On Wed, Feb 28, 2018 at 3:38 PM, Rob Cliffe via Python-ideas firstname.lastname@example.org wrote:
Hm, apologies. This is in complete contrast to my previous post, where I was pretty enthusiastic about Chris's PEP. But I can't resist sharing these thoughts ...
There was some vague uneasiness at the back of my mind, which I think I have finally pinned down. Consider Chris's example: # Using a statement-local name stuff = [[(f(x) as y), y] for x in range(5)] I think what bothered me was the asymmetry between the two uses of the calculated value of f(x). It is not obvious at first glance that [(f(x) as y), y] defines a 2-element list where the 2 elements are the same.
Hmm, very good point. In non-toy examples, I suspect this will be somewhat overshadowed by the actual work being done, but this is definitely a bit weird.
Contrast something like (exact syntax bike-sheddable) stuff = [ (with f(x) as y: [y,y]) for x in range(5)] or stuff = [ (y,y] with f(x) as y) for x in range(5)] This also has the advantage (if it is? I think probably it is) that the scope of the temporary variable ("y" here) can be limited to inside the parentheses of the "with" sub-expression.
True, but it's also extremely wordy. Your two proposed syntaxes, if I have this correct, are:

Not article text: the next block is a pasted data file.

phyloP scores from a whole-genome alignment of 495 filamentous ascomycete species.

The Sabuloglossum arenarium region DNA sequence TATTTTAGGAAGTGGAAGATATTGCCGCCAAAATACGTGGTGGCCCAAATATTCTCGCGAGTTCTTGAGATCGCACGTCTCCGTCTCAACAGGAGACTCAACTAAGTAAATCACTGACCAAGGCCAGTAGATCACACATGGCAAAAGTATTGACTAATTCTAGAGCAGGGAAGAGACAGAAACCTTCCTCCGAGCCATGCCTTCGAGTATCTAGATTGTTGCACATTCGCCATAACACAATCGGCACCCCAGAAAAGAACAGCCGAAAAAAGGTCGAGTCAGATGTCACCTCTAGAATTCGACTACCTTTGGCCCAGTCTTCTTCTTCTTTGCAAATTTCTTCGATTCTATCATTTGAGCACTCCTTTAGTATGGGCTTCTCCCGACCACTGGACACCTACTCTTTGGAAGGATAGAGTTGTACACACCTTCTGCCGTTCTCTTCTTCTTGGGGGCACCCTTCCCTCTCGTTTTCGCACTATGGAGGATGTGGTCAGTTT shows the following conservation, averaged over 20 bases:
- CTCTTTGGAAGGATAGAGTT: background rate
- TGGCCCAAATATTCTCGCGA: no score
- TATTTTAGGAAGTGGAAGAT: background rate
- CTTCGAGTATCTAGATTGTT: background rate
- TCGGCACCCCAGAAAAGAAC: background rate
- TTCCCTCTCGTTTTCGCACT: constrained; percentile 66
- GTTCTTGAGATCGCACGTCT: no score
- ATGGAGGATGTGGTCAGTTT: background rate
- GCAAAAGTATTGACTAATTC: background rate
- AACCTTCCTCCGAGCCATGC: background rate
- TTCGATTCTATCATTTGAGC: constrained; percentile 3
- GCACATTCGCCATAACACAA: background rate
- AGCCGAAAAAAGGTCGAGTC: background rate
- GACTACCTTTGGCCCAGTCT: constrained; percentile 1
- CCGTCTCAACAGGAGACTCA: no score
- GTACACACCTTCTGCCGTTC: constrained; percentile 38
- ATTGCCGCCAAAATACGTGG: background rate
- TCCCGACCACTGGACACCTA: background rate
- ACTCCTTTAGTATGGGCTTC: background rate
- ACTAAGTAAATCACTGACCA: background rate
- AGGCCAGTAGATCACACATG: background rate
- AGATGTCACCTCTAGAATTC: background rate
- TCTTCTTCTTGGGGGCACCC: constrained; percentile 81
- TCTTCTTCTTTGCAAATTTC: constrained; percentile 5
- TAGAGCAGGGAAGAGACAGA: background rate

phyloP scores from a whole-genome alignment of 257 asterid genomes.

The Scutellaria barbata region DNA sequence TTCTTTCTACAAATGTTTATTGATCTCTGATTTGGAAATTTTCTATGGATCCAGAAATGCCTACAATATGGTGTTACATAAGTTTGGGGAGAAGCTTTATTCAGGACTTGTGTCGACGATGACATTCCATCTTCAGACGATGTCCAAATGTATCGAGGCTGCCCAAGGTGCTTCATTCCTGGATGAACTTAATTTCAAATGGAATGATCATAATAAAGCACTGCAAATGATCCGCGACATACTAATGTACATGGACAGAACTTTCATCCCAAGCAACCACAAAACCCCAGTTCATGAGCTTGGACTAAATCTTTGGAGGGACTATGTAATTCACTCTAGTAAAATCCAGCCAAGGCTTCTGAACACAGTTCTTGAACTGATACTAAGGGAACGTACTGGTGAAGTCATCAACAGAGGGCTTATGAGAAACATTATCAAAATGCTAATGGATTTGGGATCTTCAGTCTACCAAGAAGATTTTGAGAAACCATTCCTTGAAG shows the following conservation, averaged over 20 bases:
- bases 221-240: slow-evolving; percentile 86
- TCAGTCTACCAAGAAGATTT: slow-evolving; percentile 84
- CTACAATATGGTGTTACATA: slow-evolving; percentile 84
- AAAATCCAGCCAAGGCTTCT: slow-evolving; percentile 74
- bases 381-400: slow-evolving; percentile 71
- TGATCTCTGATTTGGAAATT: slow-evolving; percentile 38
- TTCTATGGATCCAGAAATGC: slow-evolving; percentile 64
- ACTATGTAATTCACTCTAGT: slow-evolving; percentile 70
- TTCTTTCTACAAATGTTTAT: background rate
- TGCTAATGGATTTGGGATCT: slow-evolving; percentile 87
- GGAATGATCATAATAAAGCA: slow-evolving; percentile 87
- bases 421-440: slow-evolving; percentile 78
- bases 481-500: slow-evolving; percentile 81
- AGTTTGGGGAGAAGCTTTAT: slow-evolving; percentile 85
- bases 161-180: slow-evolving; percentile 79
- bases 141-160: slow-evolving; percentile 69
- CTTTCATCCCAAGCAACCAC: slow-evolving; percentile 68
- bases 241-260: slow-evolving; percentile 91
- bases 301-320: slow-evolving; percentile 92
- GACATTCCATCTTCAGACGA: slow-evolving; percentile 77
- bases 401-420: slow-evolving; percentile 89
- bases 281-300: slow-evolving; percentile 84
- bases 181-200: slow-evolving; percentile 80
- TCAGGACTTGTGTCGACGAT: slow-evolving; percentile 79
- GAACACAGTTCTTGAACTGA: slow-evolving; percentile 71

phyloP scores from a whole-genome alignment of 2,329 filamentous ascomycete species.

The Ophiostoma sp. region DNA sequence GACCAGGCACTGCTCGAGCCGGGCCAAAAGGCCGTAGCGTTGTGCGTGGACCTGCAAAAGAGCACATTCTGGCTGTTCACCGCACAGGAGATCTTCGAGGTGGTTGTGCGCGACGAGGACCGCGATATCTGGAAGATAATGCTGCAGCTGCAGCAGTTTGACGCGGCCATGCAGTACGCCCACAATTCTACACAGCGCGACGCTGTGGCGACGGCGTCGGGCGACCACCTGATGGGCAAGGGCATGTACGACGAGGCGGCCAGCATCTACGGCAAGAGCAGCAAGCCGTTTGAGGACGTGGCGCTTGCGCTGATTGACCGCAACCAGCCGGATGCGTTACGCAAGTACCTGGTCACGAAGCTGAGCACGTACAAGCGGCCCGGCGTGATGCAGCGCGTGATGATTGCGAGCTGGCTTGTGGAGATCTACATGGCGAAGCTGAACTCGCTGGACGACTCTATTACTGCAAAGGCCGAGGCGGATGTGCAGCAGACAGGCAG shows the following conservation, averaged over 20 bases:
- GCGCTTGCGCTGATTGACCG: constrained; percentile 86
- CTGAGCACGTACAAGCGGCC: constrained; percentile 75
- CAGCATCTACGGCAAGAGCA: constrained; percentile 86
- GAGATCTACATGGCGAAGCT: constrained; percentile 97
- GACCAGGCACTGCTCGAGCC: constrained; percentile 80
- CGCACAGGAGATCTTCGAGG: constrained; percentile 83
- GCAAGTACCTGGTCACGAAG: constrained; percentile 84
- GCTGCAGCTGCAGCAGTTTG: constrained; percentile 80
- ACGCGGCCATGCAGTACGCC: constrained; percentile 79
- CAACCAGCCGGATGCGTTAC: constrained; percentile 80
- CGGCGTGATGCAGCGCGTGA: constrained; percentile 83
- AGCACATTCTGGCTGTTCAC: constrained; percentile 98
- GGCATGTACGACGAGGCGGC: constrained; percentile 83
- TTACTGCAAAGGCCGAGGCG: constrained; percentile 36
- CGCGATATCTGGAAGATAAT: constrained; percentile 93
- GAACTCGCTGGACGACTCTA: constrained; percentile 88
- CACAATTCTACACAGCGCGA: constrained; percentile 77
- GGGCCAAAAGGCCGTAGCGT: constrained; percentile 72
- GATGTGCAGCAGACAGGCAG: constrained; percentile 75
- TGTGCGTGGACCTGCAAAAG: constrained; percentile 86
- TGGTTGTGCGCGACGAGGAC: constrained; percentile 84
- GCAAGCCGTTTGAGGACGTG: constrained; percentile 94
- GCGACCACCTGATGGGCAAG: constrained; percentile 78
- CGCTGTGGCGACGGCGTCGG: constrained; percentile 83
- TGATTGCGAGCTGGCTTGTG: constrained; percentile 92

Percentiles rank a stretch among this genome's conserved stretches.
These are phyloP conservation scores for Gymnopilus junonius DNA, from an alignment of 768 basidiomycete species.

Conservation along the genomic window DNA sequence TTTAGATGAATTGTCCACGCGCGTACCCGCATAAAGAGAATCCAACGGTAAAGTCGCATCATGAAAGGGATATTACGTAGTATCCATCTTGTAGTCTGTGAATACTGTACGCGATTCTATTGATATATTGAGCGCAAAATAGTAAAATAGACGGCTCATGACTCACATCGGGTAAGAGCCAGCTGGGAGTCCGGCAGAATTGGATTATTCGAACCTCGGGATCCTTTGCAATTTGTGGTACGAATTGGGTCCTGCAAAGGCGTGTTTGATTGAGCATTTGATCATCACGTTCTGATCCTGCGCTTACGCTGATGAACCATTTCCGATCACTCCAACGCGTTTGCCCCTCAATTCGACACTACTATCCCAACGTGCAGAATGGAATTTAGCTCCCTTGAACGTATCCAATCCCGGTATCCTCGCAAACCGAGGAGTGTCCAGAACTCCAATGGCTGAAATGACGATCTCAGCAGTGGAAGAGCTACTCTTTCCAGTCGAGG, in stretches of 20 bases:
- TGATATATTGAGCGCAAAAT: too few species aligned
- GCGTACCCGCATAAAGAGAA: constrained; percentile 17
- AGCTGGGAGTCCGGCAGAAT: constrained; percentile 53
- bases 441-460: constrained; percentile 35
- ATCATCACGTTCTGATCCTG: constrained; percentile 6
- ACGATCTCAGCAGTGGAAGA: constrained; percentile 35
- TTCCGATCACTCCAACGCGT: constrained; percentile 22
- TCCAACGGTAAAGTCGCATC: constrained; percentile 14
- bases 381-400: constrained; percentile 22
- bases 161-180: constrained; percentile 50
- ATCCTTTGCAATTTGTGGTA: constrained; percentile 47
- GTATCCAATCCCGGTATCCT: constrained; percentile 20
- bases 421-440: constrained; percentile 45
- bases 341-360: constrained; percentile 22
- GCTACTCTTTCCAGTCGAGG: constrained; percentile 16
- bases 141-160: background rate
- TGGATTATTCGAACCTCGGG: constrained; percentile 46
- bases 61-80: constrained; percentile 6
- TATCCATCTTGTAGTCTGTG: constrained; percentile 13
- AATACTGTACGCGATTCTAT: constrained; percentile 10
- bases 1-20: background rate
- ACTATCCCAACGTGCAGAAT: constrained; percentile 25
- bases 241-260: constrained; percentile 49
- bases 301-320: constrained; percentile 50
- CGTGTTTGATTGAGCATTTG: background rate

1) '(' 'with' EXPR 'as' NAME ':' EXPR ')' 2) '(' EXPR 'with' EXPR 'as' NAME ')'
Of the two, I prefer the first, as the second has the same problem as the if/else expression: execution is middle-first. It also offers only a slight advantage (in a comprehension) over just slapping another 'for' clause at the end of the expression. The first one is most comparable to the lambda helper example, and is (IMO) still very wordy. Perhaps it can be added in a section of "alternative syntax forms"?
And that it is not dependent on Python's evaluation order. Ir gives the programmer explicit control over the scope, which might conceivably be an advantage in more complicated expressions.
That shouldn't normally be an issue (execution order is usually pretty intuitive), but if there are weird enough edge cases found in my current proposal, I'm happy to mention this as a possible solution to them.